Mrs. Clifton smiled and wiped away some tears. Shirley looked at Bo and Blake. "See?" The emcee looked at the audience. All of the performers were onstage with him. They were anxious to hear who won in each category, especially Molly. The stage manager was also onstage with the prize money and medals.

In the dance category, a stomping number won first place. In the variety category, Stink managed to beat the juggling girl, but Hiroshi won first place. After they had gotten their envelope containing their prize money checks and medals from the stage manager, Stink shook Hiroshi's hand. "Congratulations," he said.

"Thanks," Hiroshi replied. "To be honest, I thought we tied. You were that good."

"Yeah, well..." Stink thought for a moment. "Say, can you teach me how to throw my voice?"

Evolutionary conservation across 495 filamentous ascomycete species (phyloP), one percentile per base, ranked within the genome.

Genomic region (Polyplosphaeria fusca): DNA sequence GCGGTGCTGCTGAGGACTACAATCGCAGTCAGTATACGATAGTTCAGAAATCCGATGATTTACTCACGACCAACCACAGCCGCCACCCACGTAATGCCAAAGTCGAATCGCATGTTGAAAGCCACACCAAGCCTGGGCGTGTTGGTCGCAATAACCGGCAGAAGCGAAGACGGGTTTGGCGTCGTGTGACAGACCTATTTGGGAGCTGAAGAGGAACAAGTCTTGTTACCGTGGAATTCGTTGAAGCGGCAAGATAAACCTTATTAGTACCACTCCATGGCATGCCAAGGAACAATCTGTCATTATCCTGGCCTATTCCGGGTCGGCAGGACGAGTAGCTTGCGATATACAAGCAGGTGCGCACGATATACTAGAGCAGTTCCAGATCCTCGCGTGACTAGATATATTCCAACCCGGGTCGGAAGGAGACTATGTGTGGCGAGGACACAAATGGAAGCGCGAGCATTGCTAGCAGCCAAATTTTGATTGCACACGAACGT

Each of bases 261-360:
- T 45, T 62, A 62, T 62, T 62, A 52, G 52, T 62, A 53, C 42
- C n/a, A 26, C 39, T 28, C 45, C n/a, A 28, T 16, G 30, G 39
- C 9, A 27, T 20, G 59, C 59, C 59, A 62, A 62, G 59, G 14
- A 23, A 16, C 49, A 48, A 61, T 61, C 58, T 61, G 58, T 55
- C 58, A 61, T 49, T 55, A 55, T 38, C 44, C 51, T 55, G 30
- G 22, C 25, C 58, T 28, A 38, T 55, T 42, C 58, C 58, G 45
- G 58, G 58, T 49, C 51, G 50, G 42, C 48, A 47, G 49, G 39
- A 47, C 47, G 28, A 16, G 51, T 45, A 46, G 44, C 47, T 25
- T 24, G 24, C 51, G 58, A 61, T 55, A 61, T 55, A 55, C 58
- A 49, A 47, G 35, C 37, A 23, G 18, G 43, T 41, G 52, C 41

The emcee spoke. "Well, folks, we are now at our final category, the musical category. Our judges have made their final decisions, and here they are." He waved a little envelope in the air, then opened it and took out a piece of paper. "Ladies and gentlemen, third place goes to...Marie Olsen!"

The audience clapped and the guitar player claimed her prize and medal from the stage manager. Shirley heard Mrs. Clifton beg to herself.

"Please, oh please, let my baby girl place," she pleaded, crossing her fingers. "Second place goes to...Molly Hardy!"

The audience clapped as Molly got her prize and medal. She smiled to everyone, but she was steamed. She did not come to place second.

"Here we go," Blake whispered.

Mrs. Clifton closed her eyes as the emcee read out the name of the first place winner.

"Tonight's winner in the musical category is...Madelyn Clifton!" Mrs. Clifton opened her eyes. "My baby!" she cried out.

Madelyn was genuinely surprised. The audience gave her a standing ovation. Mrs. Clifton, Shirley, and her friends joined in. The other performers also applauded Madelyn as she tearfully accepted her prize and medal. Only one person did not clap for Madelyn. Molly simply gave her a look that could freeze water.